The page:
The act(s) of abuse/violence must be recent, and the batterer must be a spouse, ex-spouse, boyfriend/girlfriend, ex-boyfriend/ex-girlfriend, someone with whom the victim has or has had a dating relationship, an immediate family member (mother, father, in-laws, siblings, adult children), or a person with whom a party has a child/ren together.  See the California Court's website for more information on Domestic Violence Restraining Orders.

Probate Court Conservatorship FAQs

No. If you want to become conservator of the estate, you must petition for that. You can do it at the same time as you file your petition for conservatorship of the person or you can file a separate petition later.

Yes. An LPS conservatorship is only for people who are seriously mentally ill and need special care (usually placement in a locked facility and/or very powerful drugs to control behavior).

But, if a person suffers from dementia and needs special drugs to control the dementia, they may need a probate conservatorship, not an LPS conservatorship.

Yes. A limited conservatorship is a type of probate conservatorship for people who are developmentally disabled.  Developmentally disabled people can usually do many things a conservatee cannot do. So, the Court limits their conservators’ powers. Read more about limited conservatorships.

The person who wants to be a conservator can file. Others can file too, like a spouse, a relative, a state or local government agency or any other interested person or friend. Even the person who will be the conservatee can file, but that is extremely unusual.

Before you file, find out if someone else is already planning to file a petition.

The law has a system for choosing the conservator. It gives preference to the person at the top of the list, then moves down:

  • Spouse
  • Adult child
  • Parent
  • Sibling
  • Any other person approved by the Court.
  • Public Guardian

If the person closest to the top of the list does not want to be conservator, s/he can nominate someone else.

A private professional fiduciary may be appointed as conservator. Private professional fiduciaries charge fees. If the person who needs help can’t pay the fees and there is no suitable family friend or relative to serve, the Public Conservator/Guardian may be appointed.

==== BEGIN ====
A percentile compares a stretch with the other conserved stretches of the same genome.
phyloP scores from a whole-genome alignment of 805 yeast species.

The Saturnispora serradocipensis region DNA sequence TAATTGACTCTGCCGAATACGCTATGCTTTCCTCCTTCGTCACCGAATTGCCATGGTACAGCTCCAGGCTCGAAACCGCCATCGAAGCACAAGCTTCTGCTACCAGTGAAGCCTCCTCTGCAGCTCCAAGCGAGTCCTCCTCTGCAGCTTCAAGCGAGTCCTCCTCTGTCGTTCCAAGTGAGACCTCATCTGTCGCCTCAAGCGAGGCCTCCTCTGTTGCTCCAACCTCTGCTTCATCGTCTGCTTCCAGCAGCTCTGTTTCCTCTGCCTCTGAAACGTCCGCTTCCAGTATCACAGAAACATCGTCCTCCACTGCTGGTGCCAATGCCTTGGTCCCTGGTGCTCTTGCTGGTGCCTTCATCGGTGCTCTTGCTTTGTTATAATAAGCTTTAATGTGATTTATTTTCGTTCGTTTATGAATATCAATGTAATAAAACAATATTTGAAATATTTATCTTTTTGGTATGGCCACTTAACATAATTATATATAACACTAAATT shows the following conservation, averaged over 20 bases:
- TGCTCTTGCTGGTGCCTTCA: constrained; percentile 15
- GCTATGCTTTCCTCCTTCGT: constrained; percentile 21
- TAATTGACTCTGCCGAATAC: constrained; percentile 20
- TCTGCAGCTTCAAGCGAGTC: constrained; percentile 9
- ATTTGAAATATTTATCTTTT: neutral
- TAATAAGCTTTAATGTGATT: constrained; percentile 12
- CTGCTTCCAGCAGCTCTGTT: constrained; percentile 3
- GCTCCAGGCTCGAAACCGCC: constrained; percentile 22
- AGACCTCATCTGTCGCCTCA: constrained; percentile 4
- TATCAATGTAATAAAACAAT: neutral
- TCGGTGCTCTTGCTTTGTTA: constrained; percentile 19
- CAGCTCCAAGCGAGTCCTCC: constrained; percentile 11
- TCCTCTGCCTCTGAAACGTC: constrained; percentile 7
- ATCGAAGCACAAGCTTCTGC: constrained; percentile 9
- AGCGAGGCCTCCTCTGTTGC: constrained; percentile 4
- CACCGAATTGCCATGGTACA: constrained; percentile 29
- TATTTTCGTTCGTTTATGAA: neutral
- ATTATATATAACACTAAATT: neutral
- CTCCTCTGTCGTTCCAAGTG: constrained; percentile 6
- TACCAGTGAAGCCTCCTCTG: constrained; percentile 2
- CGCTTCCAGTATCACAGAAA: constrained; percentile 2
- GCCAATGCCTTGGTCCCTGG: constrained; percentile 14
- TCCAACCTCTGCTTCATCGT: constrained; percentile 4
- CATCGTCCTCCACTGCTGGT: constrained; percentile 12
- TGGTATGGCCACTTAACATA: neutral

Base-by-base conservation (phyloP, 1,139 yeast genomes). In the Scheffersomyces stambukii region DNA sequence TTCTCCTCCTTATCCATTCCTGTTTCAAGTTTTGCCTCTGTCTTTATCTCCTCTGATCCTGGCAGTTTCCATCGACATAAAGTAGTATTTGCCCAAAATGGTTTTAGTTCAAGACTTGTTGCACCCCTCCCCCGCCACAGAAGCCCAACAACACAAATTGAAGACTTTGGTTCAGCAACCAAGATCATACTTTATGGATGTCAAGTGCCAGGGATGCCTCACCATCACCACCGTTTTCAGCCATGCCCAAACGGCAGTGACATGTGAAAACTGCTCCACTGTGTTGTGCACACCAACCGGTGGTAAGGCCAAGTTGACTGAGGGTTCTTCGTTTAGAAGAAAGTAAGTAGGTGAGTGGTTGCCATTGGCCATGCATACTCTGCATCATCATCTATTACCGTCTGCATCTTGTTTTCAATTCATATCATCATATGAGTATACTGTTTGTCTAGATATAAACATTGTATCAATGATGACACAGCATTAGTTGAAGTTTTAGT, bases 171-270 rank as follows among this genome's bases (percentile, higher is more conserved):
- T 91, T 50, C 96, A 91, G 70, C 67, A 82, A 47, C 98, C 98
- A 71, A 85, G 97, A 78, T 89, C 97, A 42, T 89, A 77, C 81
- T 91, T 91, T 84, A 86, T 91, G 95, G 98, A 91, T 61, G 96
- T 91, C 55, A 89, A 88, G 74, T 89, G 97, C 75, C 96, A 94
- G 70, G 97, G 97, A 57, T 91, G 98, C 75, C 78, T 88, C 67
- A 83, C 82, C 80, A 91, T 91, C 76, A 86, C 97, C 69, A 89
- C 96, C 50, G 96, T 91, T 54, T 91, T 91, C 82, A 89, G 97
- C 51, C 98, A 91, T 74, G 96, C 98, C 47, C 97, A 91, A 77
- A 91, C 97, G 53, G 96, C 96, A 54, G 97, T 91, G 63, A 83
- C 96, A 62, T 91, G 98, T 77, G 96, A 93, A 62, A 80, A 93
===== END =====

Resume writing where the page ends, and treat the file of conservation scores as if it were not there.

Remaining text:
The Court can sometimes appoint the Public Guardian as conservator. This usually happens when someone makes a referral. Referrals can be made by:

  • Adult Protective Services (APS),
  • A relative,
  • A neighbor,
  • A doctor,
  • A police officer,
  • The Court, or
  • Another interested person.

It depends.

If you are a conservator of the estate only, no.
If you are a conservator of the person, you can supervise the conservatee’s routine medical care unless s/he does not want you to.

If there is a medical emergency, you can supervise the conservatee’s care even if s/he objects. If the conservatee does not want medical treatment s/he needs, you can ask the Court for the power to give informed consent for the conservatee. This lets you authorize treatment even if the conservatee refuses.

If the conservatee is clearly unable to give informed consent, because of a stroke, dementia or some other problem that makes communication with the doctor impossible, the doctor will probably fill out a declaration for you to submit to Court. If the Court approves your request, you will be able to make most medical decisions without the Court’s permission.

But, if the conservatee has dementia and needs to be in a secure long-term care or residential care facility, or needs special drugs to treat the dementia, you must ask the Court for permission to have the conservatee confined, or to administer these drugs.

To ask the Court for these special medical powers, a physician or licensed psychologist must fill out the Capacity Declaration - Conservatorship form GC-335, which you must then file with the Court. This is a state Judicial Council form. If the conservatee’s needs change, you can always file a new petition to ask for the powers you need.

If you are the conservator of the estate, you control the conservatee's finances. But, the conservatee still has the power to make a Will.

The Court will let you make a Will if:

  • the conservatee is too sick to make a Will or estate plans, or
  • the conservatorship was established because someone was taking advantage of the conservatee or exerting undue influence on him/her.

The court investigator gives neutral information about your case to the judge. The investigator will call you and set up a visit with you and the proposed conservatee. Sometimes, s/he will meet with you and the proposed conservatee more than once.

The Court wants the investigator to:

  • Have a private interview with the proposed conservatee.
  • Explain how the conservatorship will change his/her life.
  • Explain what will happen at the hearing.
  • Explain about the proposed conservatee’s right to object to the conservatorship, to have an attorney, to have a different conservator and to have a trial by jury if s/he wants it.
  • If the proposed conservatee does not have the ability to understand or to give an opinion, the investigator will decide if a lawyer should be appointed to represent him/her
  • Review the petitioner’s Confidential Supplemental Information form and get more information if needed
  • Find out if the proposed conservatee is willing and able to come to the hearing. The investigator is allowed to look at the proposed conservatee’s confidential medical records.
  • See if the proposed conservatee is able to fill out an affidavit of voter registration.
  • Write a confidential report for the Court and send a copy to the conservator and the conservator’s attorney.